How Do You Measure Success On Social Media?
Posted by Mitch Wagner, Feb 13, 2009 01:55 PM
I got active on social media in 2007, when I became a Twitter addict, and continued all through last year, expanding my social media empire onto LinkedIn, Facebook, Flickr, FriendFeed, Tumblr, and more. But recently, I've hit a bit of a wall. It's not that I'm pulling back from social media involvement -- I'm still hooked. But I'm having a tough time figuring out what the next step is. I'm having a tough time figuring out what the business value of all this is, or will be. And I can't really figure out how to measure success.
Yes, I know what the social media evangelists say. After all, I'm one of them. Social media lets you have a conversation with your customers, partners, and suppliers. They'll let you know what they think of what you're doing, giving you feedback for free that you can't buy with expensive customer satisfaction surveys and focus groups.
And that's all great -- but how do you know if you're succeeding at social media? How do you know what you're doing right, what you're doing wrong, what needs changing, and what approaches need to be abandoned entirely?
On the regular Internet, the pre-social media Web, we measure success a number of ways:
- Money is the big one. How much revenue is your site bringing in?
- Traffic is a proxy for money - you figure if you rack up page views, money will follow. .
- Number of comments on your Web content.
- Quality of comments - unquantifiable but at least it's visible.
- Inbound links: Tough to quantify but you figure if you're getting a lot of people linking to and commenting on your articles on their own blogs, you must be doing something right.
But how do you measure success on social media?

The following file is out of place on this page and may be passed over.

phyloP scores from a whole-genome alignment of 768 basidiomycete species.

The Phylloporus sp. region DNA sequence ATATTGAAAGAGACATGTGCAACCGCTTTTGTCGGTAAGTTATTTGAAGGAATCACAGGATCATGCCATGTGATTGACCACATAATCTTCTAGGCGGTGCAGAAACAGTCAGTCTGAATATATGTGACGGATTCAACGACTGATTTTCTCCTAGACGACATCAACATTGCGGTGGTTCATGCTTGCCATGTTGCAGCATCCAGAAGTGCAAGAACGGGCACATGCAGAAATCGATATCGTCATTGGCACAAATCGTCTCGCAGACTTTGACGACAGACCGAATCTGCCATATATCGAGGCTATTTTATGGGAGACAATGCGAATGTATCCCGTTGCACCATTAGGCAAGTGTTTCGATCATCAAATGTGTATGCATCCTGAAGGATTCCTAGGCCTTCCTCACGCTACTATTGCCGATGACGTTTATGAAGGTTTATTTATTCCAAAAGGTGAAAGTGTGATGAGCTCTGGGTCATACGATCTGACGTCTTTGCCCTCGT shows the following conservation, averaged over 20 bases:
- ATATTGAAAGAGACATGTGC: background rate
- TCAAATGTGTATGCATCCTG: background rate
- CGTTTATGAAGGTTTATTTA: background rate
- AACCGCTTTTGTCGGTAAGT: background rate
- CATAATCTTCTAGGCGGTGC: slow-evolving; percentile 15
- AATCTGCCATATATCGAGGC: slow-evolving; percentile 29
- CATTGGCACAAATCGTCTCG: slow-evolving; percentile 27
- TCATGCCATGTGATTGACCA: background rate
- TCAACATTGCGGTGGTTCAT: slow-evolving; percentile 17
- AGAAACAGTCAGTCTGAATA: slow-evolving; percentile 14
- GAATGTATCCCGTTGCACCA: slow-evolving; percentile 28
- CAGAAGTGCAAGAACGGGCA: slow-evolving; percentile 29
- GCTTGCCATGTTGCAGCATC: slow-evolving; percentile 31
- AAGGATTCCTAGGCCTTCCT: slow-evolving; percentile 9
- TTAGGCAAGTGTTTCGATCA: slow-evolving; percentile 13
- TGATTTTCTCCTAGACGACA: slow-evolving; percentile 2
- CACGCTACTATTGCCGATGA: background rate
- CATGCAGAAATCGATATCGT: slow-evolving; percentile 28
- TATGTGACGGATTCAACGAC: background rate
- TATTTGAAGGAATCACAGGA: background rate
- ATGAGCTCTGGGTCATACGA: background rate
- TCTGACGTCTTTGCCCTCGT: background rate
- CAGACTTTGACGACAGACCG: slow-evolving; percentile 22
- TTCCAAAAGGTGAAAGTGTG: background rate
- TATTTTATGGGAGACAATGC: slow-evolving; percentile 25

Money isn't an issue -- nobody's found a good way to generate profits directly off of social media. Even Facebook isn't profitable. (Second Life, on the other hand, is profitable -- take that, all you people who say that Second Life is a failure).
It's not the number of friends and followers you have. I'm proud of having 1,826 followers on Twitter and 480 Facebook friends (although I know that many people have orders of magnitude more), but I'm aware that it's foolish pride, like having the world's largest collection of bottlecaps or blowing the world's biggest soap bubble. My parents would have said: "That and a nickel will get you a cup of coffee." (Obviously, this was an expression my parents learned long before the Starbucks era of $5 coffees.)
I have a couple of pieces of evidence that I use to determine whether I'm being successful at using a particular social media platform: I feel that I'm being successful if I'm gaining followers on a day-by-day basis, and getting replies to my posts. If my posts are being ignored, then I feel like I've failed. That's a major reason why I concentrate most of my social media efforts on Twitter; its where I get the most feedback.
When people ask me what the value of social media is, I respond "It's like a hallway conversation at a good conference. The hallway conversations and receptions at conferences are more valuable than the actual programming, because that's where you make connections with new business associates. Social media is like a great hallway conversation that goes on 24x7, around the world, and you never have to leave your desk to participate."
And yet that seems unsatisfying. I want better metrics. I want better ways to figure out whether I'm succeeding using social media, what parts of my social media efforts are working, and what needs to be changed or abandoned.
How do you measure success at social media? How do you figure out whether you're doing it right?